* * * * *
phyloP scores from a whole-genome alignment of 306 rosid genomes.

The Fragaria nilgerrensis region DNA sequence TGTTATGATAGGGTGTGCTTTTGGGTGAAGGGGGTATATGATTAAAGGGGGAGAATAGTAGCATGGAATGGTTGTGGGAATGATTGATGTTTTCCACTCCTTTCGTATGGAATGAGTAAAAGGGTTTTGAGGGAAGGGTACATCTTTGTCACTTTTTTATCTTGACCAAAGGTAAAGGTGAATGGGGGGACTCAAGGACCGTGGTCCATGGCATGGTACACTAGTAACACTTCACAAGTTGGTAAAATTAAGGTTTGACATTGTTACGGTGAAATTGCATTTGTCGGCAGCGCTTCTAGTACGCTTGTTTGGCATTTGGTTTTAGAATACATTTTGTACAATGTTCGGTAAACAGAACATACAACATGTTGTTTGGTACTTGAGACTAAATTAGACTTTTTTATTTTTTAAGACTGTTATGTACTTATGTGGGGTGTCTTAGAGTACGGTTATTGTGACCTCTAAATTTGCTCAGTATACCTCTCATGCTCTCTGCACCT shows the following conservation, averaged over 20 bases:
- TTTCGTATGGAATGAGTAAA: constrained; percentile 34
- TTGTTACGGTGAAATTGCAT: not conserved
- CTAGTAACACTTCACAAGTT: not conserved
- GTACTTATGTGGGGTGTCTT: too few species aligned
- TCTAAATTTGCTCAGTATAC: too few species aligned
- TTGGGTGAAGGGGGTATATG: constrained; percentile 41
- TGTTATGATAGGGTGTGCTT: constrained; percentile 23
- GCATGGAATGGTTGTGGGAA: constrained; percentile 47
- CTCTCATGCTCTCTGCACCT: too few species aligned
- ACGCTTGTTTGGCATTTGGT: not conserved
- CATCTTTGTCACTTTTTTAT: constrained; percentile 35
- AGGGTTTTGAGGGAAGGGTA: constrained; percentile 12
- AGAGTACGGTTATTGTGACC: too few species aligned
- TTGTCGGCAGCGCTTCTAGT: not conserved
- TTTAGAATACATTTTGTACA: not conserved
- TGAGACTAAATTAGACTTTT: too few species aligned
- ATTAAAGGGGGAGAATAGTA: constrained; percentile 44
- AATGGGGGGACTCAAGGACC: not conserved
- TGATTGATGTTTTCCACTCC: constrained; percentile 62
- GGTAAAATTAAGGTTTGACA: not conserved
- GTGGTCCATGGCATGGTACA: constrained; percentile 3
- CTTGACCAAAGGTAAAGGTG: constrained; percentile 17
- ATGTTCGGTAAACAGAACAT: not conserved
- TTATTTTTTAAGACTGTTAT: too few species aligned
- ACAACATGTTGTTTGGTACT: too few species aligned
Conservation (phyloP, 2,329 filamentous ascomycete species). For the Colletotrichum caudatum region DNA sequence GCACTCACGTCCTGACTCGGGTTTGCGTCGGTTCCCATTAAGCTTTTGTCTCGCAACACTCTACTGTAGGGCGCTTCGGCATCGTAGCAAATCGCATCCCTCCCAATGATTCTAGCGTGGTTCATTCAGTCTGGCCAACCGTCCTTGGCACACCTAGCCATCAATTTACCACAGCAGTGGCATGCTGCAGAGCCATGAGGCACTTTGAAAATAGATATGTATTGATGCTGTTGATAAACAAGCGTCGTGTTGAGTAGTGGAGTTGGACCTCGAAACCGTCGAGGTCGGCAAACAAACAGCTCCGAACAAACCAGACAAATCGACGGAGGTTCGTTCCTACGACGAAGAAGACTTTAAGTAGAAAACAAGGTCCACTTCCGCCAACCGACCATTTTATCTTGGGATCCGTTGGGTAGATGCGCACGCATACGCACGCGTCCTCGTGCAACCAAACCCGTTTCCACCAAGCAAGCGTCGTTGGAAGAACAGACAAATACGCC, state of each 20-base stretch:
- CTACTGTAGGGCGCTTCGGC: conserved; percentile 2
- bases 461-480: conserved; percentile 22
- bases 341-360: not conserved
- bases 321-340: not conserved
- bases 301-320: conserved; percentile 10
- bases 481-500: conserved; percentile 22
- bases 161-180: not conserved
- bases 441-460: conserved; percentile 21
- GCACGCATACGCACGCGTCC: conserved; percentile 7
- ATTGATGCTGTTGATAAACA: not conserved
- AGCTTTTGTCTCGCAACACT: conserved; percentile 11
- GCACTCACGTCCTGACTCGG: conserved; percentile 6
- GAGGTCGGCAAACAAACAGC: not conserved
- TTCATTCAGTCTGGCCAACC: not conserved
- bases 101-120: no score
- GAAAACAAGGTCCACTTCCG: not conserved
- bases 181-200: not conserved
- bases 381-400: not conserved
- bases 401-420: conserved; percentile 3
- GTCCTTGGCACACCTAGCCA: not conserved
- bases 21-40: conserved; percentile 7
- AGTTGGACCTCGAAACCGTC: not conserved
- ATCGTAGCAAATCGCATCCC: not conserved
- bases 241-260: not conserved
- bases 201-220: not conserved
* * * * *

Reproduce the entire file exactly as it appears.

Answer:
phyloP scores from a whole-genome alignment of 306 rosid genomes.

The Fragaria nilgerrensis region DNA sequence TGTTATGATAGGGTGTGCTTTTGGGTGAAGGGGGTATATGATTAAAGGGGGAGAATAGTAGCATGGAATGGTTGTGGGAATGATTGATGTTTTCCACTCCTTTCGTATGGAATGAGTAAAAGGGTTTTGAGGGAAGGGTACATCTTTGTCACTTTTTTATCTTGACCAAAGGTAAAGGTGAATGGGGGGACTCAAGGACCGTGGTCCATGGCATGGTACACTAGTAACACTTCACAAGTTGGTAAAATTAAGGTTTGACATTGTTACGGTGAAATTGCATTTGTCGGCAGCGCTTCTAGTACGCTTGTTTGGCATTTGGTTTTAGAATACATTTTGTACAATGTTCGGTAAACAGAACATACAACATGTTGTTTGGTACTTGAGACTAAATTAGACTTTTTTATTTTTTAAGACTGTTATGTACTTATGTGGGGTGTCTTAGAGTACGGTTATTGTGACCTCTAAATTTGCTCAGTATACCTCTCATGCTCTCTGCACCT shows the following conservation, averaged over 20 bases:
- TTTCGTATGGAATGAGTAAA: constrained; percentile 34
- TTGTTACGGTGAAATTGCAT: not conserved
- CTAGTAACACTTCACAAGTT: not conserved
- GTACTTATGTGGGGTGTCTT: too few species aligned
- TCTAAATTTGCTCAGTATAC: too few species aligned
- TTGGGTGAAGGGGGTATATG: constrained; percentile 41
- TGTTATGATAGGGTGTGCTT: constrained; percentile 23
- GCATGGAATGGTTGTGGGAA: constrained; percentile 47
- CTCTCATGCTCTCTGCACCT: too few species aligned
- ACGCTTGTTTGGCATTTGGT: not conserved
- CATCTTTGTCACTTTTTTAT: constrained; percentile 35
- AGGGTTTTGAGGGAAGGGTA: constrained; percentile 12
- AGAGTACGGTTATTGTGACC: too few species aligned
- TTGTCGGCAGCGCTTCTAGT: not conserved
- TTTAGAATACATTTTGTACA: not conserved
- TGAGACTAAATTAGACTTTT: too few species aligned
- ATTAAAGGGGGAGAATAGTA: constrained; percentile 44
- AATGGGGGGACTCAAGGACC: not conserved
- TGATTGATGTTTTCCACTCC: constrained; percentile 62
- GGTAAAATTAAGGTTTGACA: not conserved
- GTGGTCCATGGCATGGTACA: constrained; percentile 3
- CTTGACCAAAGGTAAAGGTG: constrained; percentile 17
- ATGTTCGGTAAACAGAACAT: not conserved
- TTATTTTTTAAGACTGTTAT: too few species aligned
- ACAACATGTTGTTTGGTACT: too few species aligned
Conservation (phyloP, 2,329 filamentous ascomycete species). For the Colletotrichum caudatum region DNA sequence GCACTCACGTCCTGACTCGGGTTTGCGTCGGTTCCCATTAAGCTTTTGTCTCGCAACACTCTACTGTAGGGCGCTTCGGCATCGTAGCAAATCGCATCCCTCCCAATGATTCTAGCGTGGTTCATTCAGTCTGGCCAACCGTCCTTGGCACACCTAGCCATCAATTTACCACAGCAGTGGCATGCTGCAGAGCCATGAGGCACTTTGAAAATAGATATGTATTGATGCTGTTGATAAACAAGCGTCGTGTTGAGTAGTGGAGTTGGACCTCGAAACCGTCGAGGTCGGCAAACAAACAGCTCCGAACAAACCAGACAAATCGACGGAGGTTCGTTCCTACGACGAAGAAGACTTTAAGTAGAAAACAAGGTCCACTTCCGCCAACCGACCATTTTATCTTGGGATCCGTTGGGTAGATGCGCACGCATACGCACGCGTCCTCGTGCAACCAAACCCGTTTCCACCAAGCAAGCGTCGTTGGAAGAACAGACAAATACGCC, state of each 20-base stretch:
- CTACTGTAGGGCGCTTCGGC: conserved; percentile 2
- bases 461-480: conserved; percentile 22
- bases 341-360: not conserved
- bases 321-340: not conserved
- bases 301-320: conserved; percentile 10
- bases 481-500: conserved; percentile 22
- bases 161-180: not conserved
- bases 441-460: conserved; percentile 21
- GCACGCATACGCACGCGTCC: conserved; percentile 7
- ATTGATGCTGTTGATAAACA: not conserved
- AGCTTTTGTCTCGCAACACT: conserved; percentile 11
- GCACTCACGTCCTGACTCGG: conserved; percentile 6
- GAGGTCGGCAAACAAACAGC: not conserved
- TTCATTCAGTCTGGCCAACC: not conserved
- bases 101-120: no score
- GAAAACAAGGTCCACTTCCG: not conserved
- bases 181-200: not conserved
- bases 381-400: not conserved
- bases 401-420: conserved; percentile 3
- GTCCTTGGCACACCTAGCCA: not conserved
- bases 21-40: conserved; percentile 7
- AGTTGGACCTCGAAACCGTC: not conserved
- ATCGTAGCAAATCGCATCCC: not conserved
- bases 241-260: not conserved
- bases 201-220: not conserved